The matchup I'm looking forward to: Stephen McGee vs Desmond Bishop. It's not that I don't respect his 84 tackles and his 4 years of experience, or that in the open field he wouldn't crush McGee, I just don't think Bishop and the rest of his LB brethren will be prepared for balls to the wall style of option McGee runs (nobody is). McGee's option experience and his ability to sell the counters and the option-pass will have Bishop two-steps behind on every play.

Our thanks again to the 12th Manchild and our best wishes for a clean, injury-free game on Thursday.

Monday, December 25, 2006


This particular subdivision of the 50 Greatest Golden Bears is filled with champions - players whose teams won conference championships and bowl games. Larry Craig Morton never played on a winner; during his tenure as Cal's starting quarterback the Golden Bears went 8-21-1.

In fact, all those Cal teams had was #4. Every opponent knew that they could double the receivers and rush the quarterback without much fear of any other weapons on the Cal side. And still Craig Morton still completed pass after pass - enough passes to rewrite the Cal record book in virtually every category except rushing by a quarterback. Over his career Morton completed 355 of 641 passes for 4,501 yards and 36 touchdowns.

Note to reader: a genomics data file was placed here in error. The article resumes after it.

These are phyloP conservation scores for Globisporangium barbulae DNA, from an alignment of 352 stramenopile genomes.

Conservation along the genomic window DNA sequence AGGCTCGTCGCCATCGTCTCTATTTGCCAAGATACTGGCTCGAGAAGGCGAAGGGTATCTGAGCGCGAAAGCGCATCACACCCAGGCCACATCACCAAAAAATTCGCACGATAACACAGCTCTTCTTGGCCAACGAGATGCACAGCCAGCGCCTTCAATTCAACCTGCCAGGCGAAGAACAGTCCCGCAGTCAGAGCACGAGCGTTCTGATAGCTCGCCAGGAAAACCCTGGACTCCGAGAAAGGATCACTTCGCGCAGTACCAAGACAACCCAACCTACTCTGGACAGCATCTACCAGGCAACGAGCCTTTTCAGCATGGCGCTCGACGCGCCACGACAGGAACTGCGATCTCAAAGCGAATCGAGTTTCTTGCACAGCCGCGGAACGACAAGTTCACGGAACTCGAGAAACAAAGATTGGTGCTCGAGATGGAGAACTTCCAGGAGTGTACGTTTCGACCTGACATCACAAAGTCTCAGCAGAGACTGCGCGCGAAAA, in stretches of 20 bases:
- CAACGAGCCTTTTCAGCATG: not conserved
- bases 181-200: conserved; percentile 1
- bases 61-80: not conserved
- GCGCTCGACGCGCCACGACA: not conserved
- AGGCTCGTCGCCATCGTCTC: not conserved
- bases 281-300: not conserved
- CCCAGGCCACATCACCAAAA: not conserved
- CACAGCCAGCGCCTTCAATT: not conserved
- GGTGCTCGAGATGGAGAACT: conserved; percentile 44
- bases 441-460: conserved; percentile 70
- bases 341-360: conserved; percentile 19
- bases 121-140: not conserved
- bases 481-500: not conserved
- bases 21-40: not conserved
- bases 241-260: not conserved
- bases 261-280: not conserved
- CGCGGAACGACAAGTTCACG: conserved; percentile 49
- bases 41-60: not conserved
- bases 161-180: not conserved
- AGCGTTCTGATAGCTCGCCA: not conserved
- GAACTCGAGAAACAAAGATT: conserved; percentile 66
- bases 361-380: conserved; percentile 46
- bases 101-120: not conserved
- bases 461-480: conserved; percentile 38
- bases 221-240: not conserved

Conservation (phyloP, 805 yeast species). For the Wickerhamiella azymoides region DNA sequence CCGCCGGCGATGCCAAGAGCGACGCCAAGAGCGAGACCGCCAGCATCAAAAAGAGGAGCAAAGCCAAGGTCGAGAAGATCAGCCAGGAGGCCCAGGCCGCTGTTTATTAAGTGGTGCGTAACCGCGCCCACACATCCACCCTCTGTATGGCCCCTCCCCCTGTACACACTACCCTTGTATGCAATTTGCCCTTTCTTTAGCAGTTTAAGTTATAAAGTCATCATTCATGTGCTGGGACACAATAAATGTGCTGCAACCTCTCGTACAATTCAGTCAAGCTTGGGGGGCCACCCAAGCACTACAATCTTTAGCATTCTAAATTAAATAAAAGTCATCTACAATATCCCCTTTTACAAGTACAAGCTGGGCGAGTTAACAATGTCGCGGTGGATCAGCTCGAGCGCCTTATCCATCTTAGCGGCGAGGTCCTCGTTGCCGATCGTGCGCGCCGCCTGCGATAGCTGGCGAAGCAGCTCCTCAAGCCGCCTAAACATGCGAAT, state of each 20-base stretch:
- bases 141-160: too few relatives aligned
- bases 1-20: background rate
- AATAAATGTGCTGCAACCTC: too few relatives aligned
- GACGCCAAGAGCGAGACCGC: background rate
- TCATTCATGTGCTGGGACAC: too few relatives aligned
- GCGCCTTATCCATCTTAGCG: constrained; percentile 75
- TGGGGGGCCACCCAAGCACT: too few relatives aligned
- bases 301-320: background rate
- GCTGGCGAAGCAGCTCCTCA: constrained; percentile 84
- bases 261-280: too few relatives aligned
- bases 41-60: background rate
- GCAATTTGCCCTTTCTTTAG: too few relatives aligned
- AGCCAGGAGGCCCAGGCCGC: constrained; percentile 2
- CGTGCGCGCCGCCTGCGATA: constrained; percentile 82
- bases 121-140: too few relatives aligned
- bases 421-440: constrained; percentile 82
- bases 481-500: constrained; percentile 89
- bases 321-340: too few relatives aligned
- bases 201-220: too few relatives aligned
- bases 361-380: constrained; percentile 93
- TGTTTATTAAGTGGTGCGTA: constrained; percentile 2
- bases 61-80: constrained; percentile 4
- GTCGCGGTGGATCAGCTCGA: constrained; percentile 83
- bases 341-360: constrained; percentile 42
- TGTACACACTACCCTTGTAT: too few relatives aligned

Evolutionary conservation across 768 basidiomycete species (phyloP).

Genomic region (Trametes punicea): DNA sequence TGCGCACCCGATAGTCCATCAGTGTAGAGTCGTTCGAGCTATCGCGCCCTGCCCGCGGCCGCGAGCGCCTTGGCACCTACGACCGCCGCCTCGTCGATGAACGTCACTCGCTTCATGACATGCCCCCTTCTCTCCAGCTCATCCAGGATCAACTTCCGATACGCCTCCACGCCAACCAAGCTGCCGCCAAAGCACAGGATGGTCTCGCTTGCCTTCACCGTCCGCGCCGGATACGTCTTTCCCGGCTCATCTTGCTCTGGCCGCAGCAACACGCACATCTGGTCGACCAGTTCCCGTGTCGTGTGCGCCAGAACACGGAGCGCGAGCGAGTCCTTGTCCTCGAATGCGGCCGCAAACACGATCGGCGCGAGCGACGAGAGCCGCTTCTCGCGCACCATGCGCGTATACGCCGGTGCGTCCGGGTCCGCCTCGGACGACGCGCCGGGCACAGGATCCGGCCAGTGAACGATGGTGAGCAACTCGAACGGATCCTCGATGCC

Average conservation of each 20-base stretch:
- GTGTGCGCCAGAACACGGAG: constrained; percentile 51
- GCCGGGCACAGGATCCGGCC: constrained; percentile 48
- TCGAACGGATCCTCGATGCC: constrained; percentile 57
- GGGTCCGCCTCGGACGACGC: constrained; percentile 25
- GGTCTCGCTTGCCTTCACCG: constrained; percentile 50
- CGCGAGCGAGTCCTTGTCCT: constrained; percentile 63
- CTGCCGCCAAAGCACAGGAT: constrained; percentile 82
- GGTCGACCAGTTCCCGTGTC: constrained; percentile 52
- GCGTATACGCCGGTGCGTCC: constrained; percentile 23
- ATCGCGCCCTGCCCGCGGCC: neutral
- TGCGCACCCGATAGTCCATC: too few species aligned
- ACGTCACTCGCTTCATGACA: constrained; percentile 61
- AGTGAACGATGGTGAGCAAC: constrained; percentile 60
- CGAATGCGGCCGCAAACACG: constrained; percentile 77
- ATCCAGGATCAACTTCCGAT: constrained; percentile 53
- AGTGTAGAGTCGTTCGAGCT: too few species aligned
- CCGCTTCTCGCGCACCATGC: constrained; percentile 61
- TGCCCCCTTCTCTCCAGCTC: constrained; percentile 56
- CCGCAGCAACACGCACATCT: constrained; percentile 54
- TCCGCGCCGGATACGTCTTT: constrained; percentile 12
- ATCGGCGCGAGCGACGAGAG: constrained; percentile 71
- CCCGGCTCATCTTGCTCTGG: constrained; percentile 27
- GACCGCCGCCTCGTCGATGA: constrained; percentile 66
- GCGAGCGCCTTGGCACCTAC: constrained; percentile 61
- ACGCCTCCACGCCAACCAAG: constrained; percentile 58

Morton's Cal career started slowly; he was injured in pre-season practice returning punts (which shows just how inept Cal's leadership was back then) and played only four games in a dismal 1-9 season. But even on an over-matched squad, he showed flashes of brilliance, completing 274 yards against Penn State and guiding the Bears to a near upset (21-23) of Rip Engle's 9-2 squad.